The leading equipment involving in LP-gas home structure fires is a grill, hibachi, or barbecue.
Facts & figures
- U.S.fire departments responded to an estimated annual average of 1,170 home structure fires involving LP-gas in 2003-2007. These fires resulted in 34 civilian deaths, 135 civilian injuries and $48 million in direct property damage.
- Spark, ember or flame from operating equipment was the leading heat source for LP-gas home structure fires.
Source: NFPA's "Natural Gas and LP-Gas Home Structure Fires" report
- Handle any propane-powered equipment cautiously and always follow the manufacturer's instructions.
- Cylinder tanks for equipment such as stoves and ovens must be located outside of the home.
- Never store or use propane gas cylinders larger than one pound inside the home.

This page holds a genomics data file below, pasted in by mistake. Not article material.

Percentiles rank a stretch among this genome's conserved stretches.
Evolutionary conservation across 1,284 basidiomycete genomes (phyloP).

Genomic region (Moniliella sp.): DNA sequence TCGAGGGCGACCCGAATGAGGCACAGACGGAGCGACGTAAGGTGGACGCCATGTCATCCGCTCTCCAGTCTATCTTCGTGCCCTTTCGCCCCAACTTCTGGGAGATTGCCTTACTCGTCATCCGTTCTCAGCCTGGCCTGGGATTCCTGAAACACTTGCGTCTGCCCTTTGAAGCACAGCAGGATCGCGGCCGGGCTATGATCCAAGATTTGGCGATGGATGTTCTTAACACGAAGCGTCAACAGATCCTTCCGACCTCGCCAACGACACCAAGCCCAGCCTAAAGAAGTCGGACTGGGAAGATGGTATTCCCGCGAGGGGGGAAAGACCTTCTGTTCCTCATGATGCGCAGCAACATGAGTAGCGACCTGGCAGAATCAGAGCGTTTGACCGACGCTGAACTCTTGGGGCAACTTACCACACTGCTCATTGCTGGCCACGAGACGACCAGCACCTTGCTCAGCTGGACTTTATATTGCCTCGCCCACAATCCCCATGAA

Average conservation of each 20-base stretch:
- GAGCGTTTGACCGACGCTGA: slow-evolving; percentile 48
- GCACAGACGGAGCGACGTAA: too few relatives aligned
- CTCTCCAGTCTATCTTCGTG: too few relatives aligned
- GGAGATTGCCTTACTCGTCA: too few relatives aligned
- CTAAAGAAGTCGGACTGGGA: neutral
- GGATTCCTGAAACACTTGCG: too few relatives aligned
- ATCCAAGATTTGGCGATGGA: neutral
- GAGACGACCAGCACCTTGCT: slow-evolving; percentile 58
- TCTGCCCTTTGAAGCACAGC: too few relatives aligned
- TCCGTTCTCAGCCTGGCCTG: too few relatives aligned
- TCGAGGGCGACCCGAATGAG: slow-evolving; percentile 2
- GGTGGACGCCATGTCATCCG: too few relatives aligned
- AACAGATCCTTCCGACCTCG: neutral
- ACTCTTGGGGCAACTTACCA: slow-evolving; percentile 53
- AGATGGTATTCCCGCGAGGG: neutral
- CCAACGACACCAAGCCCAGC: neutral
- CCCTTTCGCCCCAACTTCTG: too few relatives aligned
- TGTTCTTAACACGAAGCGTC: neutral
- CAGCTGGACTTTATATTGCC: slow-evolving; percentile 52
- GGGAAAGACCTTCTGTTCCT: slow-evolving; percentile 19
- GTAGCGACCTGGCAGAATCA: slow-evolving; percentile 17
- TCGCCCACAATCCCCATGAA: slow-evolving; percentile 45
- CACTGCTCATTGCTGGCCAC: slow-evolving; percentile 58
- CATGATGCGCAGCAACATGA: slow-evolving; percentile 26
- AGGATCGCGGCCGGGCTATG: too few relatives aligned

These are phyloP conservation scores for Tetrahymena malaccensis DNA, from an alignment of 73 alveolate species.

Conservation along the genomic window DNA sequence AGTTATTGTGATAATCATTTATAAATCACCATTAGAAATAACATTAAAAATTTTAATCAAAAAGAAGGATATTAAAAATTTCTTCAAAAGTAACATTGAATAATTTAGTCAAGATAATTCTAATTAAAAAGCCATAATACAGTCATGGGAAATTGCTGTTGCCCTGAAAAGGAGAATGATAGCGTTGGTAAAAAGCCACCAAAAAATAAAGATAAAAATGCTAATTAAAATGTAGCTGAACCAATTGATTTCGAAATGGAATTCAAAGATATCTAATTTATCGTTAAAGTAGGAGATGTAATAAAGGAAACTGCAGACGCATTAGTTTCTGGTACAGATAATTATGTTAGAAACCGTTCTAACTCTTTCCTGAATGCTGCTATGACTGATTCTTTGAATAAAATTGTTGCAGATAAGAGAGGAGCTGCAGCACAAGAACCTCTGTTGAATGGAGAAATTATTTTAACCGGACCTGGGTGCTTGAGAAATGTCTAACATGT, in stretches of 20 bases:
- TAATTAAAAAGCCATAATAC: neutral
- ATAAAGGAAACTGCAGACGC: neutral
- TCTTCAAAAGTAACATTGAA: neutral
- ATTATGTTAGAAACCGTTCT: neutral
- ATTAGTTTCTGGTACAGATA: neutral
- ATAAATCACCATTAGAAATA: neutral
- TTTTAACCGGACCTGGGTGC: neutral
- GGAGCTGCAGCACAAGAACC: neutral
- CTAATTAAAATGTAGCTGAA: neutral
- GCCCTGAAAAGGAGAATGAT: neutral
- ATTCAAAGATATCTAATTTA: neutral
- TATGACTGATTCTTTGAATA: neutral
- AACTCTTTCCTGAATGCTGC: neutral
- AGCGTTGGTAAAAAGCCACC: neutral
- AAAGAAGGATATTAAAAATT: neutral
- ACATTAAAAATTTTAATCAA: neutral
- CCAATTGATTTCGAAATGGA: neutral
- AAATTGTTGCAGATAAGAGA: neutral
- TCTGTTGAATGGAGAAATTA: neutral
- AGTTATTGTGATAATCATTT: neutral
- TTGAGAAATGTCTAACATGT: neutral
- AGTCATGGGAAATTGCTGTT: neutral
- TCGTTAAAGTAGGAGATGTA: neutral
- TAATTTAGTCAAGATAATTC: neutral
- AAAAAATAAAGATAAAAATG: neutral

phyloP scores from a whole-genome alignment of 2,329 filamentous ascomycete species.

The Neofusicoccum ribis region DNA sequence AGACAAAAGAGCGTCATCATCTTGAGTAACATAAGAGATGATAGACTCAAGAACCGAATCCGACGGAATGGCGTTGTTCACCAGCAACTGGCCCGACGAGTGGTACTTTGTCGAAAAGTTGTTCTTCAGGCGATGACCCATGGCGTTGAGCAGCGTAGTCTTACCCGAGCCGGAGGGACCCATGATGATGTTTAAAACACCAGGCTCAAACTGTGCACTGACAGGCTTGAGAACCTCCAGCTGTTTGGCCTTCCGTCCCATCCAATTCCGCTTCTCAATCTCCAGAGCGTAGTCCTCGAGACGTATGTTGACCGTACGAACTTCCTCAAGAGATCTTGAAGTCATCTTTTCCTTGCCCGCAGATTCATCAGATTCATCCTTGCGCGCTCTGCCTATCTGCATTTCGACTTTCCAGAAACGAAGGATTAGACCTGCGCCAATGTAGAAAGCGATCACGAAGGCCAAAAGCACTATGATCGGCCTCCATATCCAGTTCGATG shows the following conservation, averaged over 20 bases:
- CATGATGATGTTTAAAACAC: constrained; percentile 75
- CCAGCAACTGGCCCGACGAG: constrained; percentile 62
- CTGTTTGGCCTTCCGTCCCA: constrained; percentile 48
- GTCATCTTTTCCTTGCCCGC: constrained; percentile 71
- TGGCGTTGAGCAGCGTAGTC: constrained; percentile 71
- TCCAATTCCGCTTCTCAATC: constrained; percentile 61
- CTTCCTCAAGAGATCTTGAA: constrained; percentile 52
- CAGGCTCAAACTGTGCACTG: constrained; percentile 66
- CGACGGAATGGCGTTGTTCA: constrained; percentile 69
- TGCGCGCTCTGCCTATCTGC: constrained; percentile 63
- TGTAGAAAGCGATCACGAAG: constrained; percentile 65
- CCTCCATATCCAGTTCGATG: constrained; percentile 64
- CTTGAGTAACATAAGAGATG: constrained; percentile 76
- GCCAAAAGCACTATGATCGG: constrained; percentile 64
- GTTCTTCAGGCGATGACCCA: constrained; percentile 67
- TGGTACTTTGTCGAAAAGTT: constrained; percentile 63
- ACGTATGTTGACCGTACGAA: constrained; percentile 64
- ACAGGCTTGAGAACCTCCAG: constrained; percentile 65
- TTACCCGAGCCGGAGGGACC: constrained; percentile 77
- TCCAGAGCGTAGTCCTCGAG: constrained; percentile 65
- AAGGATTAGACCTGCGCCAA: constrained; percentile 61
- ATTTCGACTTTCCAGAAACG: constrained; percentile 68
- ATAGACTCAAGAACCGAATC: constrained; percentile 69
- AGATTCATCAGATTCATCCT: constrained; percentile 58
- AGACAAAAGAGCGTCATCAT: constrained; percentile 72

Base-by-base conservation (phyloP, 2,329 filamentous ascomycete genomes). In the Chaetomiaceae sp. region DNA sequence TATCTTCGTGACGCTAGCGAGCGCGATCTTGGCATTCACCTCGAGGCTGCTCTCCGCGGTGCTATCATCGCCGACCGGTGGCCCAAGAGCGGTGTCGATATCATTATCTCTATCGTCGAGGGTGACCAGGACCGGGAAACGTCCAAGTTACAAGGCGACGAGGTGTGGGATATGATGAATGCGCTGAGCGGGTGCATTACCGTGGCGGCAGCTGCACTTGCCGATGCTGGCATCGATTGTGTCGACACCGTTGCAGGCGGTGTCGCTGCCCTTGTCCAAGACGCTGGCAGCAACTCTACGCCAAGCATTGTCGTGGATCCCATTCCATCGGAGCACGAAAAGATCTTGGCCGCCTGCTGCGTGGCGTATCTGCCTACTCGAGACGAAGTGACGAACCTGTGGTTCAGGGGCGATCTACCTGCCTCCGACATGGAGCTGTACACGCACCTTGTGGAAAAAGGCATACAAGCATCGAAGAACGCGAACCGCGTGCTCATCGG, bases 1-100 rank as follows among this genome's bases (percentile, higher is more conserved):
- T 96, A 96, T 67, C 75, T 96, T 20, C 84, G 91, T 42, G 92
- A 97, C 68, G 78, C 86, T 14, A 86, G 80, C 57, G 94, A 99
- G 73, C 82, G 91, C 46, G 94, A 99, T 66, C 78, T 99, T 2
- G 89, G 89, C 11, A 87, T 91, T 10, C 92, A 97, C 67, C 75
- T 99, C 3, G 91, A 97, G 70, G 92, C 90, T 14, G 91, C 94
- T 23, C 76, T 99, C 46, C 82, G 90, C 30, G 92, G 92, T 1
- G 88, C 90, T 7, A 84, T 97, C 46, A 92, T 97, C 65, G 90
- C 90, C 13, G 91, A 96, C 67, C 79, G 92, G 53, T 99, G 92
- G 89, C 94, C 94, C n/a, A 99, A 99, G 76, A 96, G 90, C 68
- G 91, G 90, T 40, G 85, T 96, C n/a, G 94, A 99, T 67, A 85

- Never operate a propane-powered gas grill inside the home.
- Have propane gas equipment inspected periodically by a professional for possible leaks or malfunctioning parts.
- Carefully follow the manufacturer's instructions when lighting a pilot.
- If you smell a strong odor of gas, leave the area immediately and call the fire department from outside the home.
- For more information, visit the Propane Education and Research Council Web site.
- Overfilling Prevention Devices (OPDs) are safety devices incorporated into the filling valve of a propane cylinder. The device shuts off the flow of gas to a cylinder after 80% capacity has been reached. As of April 1, 2002, OPDs are required on all propane cylinders between 4 and 40 pounds propane capacity.
- NFPA, the National Propane Gas Association (NPGA), and the Propane Education and Research Council (PERC) have issued a free Fire Safety Analysis Manual, which provides forms and a step-by-step method for completing a written Fire Safety Analysis (FSA) as required in NFPA 58, Liquefied Petroleum Gas Code.